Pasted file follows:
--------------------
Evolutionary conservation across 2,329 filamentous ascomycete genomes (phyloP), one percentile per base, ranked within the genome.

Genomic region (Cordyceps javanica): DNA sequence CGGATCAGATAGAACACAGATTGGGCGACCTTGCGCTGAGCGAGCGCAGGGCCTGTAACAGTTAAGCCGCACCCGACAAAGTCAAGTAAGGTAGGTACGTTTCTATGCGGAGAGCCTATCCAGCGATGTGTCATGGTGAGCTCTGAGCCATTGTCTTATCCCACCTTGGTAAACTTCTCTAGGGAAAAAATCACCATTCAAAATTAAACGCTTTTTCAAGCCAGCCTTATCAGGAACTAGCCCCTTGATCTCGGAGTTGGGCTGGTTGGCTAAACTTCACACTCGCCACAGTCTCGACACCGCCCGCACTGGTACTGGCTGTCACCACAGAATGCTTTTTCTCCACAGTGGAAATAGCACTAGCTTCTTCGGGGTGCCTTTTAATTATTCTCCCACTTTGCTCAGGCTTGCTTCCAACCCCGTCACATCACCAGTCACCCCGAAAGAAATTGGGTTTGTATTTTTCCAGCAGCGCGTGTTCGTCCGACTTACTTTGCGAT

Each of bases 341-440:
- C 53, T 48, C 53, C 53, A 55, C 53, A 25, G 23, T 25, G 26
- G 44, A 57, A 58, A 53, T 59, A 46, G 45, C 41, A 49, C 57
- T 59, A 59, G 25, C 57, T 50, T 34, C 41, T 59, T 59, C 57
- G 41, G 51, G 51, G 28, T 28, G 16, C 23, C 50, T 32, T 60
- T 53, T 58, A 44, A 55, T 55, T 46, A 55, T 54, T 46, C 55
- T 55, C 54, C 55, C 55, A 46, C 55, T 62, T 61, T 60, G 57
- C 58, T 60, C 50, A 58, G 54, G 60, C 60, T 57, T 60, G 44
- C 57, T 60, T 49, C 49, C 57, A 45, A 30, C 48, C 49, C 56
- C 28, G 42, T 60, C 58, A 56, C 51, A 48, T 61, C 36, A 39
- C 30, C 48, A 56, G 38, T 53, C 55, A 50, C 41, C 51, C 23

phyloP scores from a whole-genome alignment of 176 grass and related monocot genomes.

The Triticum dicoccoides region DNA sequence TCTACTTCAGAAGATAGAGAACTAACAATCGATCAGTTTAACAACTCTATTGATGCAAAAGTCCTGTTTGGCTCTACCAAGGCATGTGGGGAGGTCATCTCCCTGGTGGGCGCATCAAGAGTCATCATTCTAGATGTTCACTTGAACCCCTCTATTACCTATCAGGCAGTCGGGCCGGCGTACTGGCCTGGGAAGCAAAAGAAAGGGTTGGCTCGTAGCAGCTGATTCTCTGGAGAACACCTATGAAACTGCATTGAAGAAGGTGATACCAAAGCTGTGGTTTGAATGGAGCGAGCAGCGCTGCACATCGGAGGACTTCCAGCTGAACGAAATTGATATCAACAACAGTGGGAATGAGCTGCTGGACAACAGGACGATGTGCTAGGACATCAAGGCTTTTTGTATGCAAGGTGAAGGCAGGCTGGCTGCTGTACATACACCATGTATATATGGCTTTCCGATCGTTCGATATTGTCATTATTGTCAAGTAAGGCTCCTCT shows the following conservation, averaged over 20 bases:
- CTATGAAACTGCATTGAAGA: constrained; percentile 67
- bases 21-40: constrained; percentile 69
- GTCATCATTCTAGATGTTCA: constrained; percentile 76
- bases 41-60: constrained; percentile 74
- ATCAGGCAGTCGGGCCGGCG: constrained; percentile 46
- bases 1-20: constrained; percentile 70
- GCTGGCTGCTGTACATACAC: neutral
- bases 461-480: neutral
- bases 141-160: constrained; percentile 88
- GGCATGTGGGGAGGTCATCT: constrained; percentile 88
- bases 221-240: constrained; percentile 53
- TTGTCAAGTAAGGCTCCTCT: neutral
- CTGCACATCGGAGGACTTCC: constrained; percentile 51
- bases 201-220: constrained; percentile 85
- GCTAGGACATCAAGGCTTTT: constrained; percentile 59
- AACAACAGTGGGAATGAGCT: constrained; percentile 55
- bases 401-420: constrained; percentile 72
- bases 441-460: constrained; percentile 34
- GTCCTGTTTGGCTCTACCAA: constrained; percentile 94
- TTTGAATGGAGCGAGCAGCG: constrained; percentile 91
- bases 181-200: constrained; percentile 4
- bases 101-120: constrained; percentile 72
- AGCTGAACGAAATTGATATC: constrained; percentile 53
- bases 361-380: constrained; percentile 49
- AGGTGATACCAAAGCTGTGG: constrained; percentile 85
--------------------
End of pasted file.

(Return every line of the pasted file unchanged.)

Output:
Evolutionary conservation across 2,329 filamentous ascomycete genomes (phyloP), one percentile per base, ranked within the genome.

Genomic region (Cordyceps javanica): DNA sequence CGGATCAGATAGAACACAGATTGGGCGACCTTGCGCTGAGCGAGCGCAGGGCCTGTAACAGTTAAGCCGCACCCGACAAAGTCAAGTAAGGTAGGTACGTTTCTATGCGGAGAGCCTATCCAGCGATGTGTCATGGTGAGCTCTGAGCCATTGTCTTATCCCACCTTGGTAAACTTCTCTAGGGAAAAAATCACCATTCAAAATTAAACGCTTTTTCAAGCCAGCCTTATCAGGAACTAGCCCCTTGATCTCGGAGTTGGGCTGGTTGGCTAAACTTCACACTCGCCACAGTCTCGACACCGCCCGCACTGGTACTGGCTGTCACCACAGAATGCTTTTTCTCCACAGTGGAAATAGCACTAGCTTCTTCGGGGTGCCTTTTAATTATTCTCCCACTTTGCTCAGGCTTGCTTCCAACCCCGTCACATCACCAGTCACCCCGAAAGAAATTGGGTTTGTATTTTTCCAGCAGCGCGTGTTCGTCCGACTTACTTTGCGAT

Each of bases 341-440:
- C 53, T 48, C 53, C 53, A 55, C 53, A 25, G 23, T 25, G 26
- G 44, A 57, A 58, A 53, T 59, A 46, G 45, C 41, A 49, C 57
- T 59, A 59, G 25, C 57, T 50, T 34, C 41, T 59, T 59, C 57
- G 41, G 51, G 51, G 28, T 28, G 16, C 23, C 50, T 32, T 60
- T 53, T 58, A 44, A 55, T 55, T 46, A 55, T 54, T 46, C 55
- T 55, C 54, C 55, C 55, A 46, C 55, T 62, T 61, T 60, G 57
- C 58, T 60, C 50, A 58, G 54, G 60, C 60, T 57, T 60, G 44
- C 57, T 60, T 49, C 49, C 57, A 45, A 30, C 48, C 49, C 56
- C 28, G 42, T 60, C 58, A 56, C 51, A 48, T 61, C 36, A 39
- C 30, C 48, A 56, G 38, T 53, C 55, A 50, C 41, C 51, C 23

phyloP scores from a whole-genome alignment of 176 grass and related monocot genomes.

The Triticum dicoccoides region DNA sequence TCTACTTCAGAAGATAGAGAACTAACAATCGATCAGTTTAACAACTCTATTGATGCAAAAGTCCTGTTTGGCTCTACCAAGGCATGTGGGGAGGTCATCTCCCTGGTGGGCGCATCAAGAGTCATCATTCTAGATGTTCACTTGAACCCCTCTATTACCTATCAGGCAGTCGGGCCGGCGTACTGGCCTGGGAAGCAAAAGAAAGGGTTGGCTCGTAGCAGCTGATTCTCTGGAGAACACCTATGAAACTGCATTGAAGAAGGTGATACCAAAGCTGTGGTTTGAATGGAGCGAGCAGCGCTGCACATCGGAGGACTTCCAGCTGAACGAAATTGATATCAACAACAGTGGGAATGAGCTGCTGGACAACAGGACGATGTGCTAGGACATCAAGGCTTTTTGTATGCAAGGTGAAGGCAGGCTGGCTGCTGTACATACACCATGTATATATGGCTTTCCGATCGTTCGATATTGTCATTATTGTCAAGTAAGGCTCCTCT shows the following conservation, averaged over 20 bases:
- CTATGAAACTGCATTGAAGA: constrained; percentile 67
- bases 21-40: constrained; percentile 69
- GTCATCATTCTAGATGTTCA: constrained; percentile 76
- bases 41-60: constrained; percentile 74
- ATCAGGCAGTCGGGCCGGCG: constrained; percentile 46
- bases 1-20: constrained; percentile 70
- GCTGGCTGCTGTACATACAC: neutral
- bases 461-480: neutral
- bases 141-160: constrained; percentile 88
- GGCATGTGGGGAGGTCATCT: constrained; percentile 88
- bases 221-240: constrained; percentile 53
- TTGTCAAGTAAGGCTCCTCT: neutral
- CTGCACATCGGAGGACTTCC: constrained; percentile 51
- bases 201-220: constrained; percentile 85
- GCTAGGACATCAAGGCTTTT: constrained; percentile 59
- AACAACAGTGGGAATGAGCT: constrained; percentile 55
- bases 401-420: constrained; percentile 72
- bases 441-460: constrained; percentile 34
- GTCCTGTTTGGCTCTACCAA: constrained; percentile 94
- TTTGAATGGAGCGAGCAGCG: constrained; percentile 91
- bases 181-200: constrained; percentile 4
- bases 101-120: constrained; percentile 72
- AGCTGAACGAAATTGATATC: constrained; percentile 53
- bases 361-380: constrained; percentile 49
- AGGTGATACCAAAGCTGTGG: constrained; percentile 85